After the official release of the Android 13 system, Google Pixel devices are already receiving this system. Furthermore, flagships from other brands are already receiving the developer beta of this system. According to a report by Android tech blogger, Mishaal Rahman, Android 13 may require A/B partitions to seamlessly update the system. A/B partition is a mechanism first introduced in Android 7.0, and the system exists in both A and B partitions.
When the A partition updates the system, the user can continue to use the B partition. After the update is complete, the user can restart to the A partition, thus saving the time of system update. For this reason, updating with this technology is seamless. In addition, when the system file of the A partition is bad, the user can also switch to the B partition which will work normally. This reduces the probability that the mobile phone cannot be used.
Google is actively promoting A/B partitions
According to reports, Google has been promoting A/B partitions. In fact, at the launch of Android 11, it wanted to force this technology on the system. However, some OEMs are not very interested in this technology. For instance, Samsung, until this year’s Galaxy S22 series still does not support A/B partitions.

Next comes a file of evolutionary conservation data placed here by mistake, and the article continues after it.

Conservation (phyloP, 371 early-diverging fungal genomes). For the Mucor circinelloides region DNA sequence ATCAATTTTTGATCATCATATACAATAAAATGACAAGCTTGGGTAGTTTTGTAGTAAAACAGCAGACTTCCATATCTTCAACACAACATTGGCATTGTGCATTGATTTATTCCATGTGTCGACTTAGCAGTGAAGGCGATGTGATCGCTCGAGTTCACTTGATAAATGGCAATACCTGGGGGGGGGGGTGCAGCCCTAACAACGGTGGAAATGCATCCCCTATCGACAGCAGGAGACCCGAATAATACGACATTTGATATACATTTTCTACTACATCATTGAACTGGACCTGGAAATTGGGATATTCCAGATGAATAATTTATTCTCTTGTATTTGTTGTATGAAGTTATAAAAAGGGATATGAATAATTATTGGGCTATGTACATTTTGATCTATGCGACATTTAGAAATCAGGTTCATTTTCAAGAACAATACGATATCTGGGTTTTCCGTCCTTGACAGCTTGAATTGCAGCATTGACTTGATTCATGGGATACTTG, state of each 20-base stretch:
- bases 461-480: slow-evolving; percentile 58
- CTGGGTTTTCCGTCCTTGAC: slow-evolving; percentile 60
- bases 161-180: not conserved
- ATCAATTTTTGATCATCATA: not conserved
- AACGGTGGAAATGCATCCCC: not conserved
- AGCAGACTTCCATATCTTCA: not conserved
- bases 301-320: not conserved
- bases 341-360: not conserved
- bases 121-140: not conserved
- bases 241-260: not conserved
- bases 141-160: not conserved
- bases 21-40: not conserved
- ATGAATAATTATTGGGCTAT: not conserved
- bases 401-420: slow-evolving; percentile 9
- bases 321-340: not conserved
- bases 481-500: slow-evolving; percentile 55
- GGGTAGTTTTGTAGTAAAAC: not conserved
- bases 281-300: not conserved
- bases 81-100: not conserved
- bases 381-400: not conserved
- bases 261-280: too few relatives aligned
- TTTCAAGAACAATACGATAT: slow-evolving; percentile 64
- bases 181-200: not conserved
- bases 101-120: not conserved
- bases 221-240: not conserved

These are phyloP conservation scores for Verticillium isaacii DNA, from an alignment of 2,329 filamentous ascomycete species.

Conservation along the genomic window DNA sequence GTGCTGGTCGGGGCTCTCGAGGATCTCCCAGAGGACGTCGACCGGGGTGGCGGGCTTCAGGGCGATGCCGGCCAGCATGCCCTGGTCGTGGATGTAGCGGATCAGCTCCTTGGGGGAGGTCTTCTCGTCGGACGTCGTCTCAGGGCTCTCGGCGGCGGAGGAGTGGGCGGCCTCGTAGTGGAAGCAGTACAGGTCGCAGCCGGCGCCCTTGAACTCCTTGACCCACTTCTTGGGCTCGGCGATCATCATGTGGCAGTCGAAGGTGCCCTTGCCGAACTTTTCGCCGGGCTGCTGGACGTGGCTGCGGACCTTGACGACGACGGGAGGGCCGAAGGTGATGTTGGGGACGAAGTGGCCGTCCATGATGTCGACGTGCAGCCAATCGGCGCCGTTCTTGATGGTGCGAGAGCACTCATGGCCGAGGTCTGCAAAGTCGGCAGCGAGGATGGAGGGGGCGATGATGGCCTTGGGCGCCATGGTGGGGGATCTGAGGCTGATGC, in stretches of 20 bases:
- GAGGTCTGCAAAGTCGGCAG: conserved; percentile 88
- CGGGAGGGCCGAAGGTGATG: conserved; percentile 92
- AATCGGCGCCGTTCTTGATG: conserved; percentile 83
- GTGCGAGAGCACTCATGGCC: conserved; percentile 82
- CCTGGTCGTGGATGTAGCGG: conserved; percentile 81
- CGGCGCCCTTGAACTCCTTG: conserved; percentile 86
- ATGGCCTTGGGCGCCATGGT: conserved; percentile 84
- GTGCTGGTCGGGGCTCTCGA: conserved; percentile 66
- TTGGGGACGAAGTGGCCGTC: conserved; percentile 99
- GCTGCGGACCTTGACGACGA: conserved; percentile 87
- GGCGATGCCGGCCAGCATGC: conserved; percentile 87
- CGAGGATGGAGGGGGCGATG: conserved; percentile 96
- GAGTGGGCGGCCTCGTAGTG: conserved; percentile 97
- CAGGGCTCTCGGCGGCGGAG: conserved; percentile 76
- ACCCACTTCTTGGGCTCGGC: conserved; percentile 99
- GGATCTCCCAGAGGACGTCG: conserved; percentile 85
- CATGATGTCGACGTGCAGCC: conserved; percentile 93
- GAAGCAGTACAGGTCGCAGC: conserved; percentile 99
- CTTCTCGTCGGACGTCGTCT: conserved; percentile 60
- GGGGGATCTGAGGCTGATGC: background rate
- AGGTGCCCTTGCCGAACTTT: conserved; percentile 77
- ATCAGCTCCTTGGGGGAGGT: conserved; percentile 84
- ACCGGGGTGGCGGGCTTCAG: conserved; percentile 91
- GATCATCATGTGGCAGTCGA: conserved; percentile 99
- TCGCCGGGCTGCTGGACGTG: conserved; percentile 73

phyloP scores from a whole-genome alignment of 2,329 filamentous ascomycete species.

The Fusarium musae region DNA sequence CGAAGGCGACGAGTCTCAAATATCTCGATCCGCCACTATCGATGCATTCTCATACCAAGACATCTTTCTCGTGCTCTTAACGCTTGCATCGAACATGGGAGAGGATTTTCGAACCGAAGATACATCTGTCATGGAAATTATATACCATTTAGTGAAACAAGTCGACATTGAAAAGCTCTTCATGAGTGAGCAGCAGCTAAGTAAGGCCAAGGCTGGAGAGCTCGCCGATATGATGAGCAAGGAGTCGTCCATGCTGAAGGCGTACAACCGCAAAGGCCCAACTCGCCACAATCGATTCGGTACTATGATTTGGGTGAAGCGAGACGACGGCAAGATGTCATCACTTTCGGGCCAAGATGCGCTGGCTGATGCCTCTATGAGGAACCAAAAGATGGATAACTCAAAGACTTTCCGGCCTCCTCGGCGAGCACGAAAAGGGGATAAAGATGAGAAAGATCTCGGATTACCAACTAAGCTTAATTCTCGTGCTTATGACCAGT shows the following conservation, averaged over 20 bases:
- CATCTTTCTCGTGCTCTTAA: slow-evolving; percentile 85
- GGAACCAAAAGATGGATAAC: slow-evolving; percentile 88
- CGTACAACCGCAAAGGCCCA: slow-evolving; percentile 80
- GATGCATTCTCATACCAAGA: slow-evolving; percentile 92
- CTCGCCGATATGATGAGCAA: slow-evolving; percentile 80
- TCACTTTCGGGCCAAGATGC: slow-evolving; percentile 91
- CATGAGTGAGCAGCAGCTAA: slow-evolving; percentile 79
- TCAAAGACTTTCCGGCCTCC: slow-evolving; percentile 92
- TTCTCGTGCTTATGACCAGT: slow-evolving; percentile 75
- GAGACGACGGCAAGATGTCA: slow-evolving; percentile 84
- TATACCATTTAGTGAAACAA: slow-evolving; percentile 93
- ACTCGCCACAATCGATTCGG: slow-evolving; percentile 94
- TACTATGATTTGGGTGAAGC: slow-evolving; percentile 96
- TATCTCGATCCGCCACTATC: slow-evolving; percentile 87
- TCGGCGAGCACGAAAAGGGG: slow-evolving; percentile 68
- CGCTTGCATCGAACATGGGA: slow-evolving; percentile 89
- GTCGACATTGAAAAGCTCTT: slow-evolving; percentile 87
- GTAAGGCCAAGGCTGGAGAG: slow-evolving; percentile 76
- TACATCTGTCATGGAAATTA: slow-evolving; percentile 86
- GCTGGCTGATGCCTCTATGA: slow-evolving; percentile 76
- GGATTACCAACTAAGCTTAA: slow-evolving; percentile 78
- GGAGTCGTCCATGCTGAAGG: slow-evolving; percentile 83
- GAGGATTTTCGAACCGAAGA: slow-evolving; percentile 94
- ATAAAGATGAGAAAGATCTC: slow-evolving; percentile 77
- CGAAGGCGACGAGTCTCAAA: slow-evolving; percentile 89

According to Mishaal Rahman, with Android 13, the traditional OTA update mechanism will depreciate. The company adds new tests to the Vendor Test Suite (VTS), which must support virtual A/B partitions. Also, these tests have been officially released in Android 13. The Android version was merged before the release, so the promotion determination is much stronger than Android 11.
Additionally, Google is making further improvements to virtual A/B in Android 13. For example, XOR compression further reduces snapshot size by 25-40%. Furthermore, switching to dm-user for userspace merges can significantly reduce compression merge times. Google is also experimenting with deploying Linux’s io_uring feature. This according to benchmarks, reduces snapback times by about 40 per cent.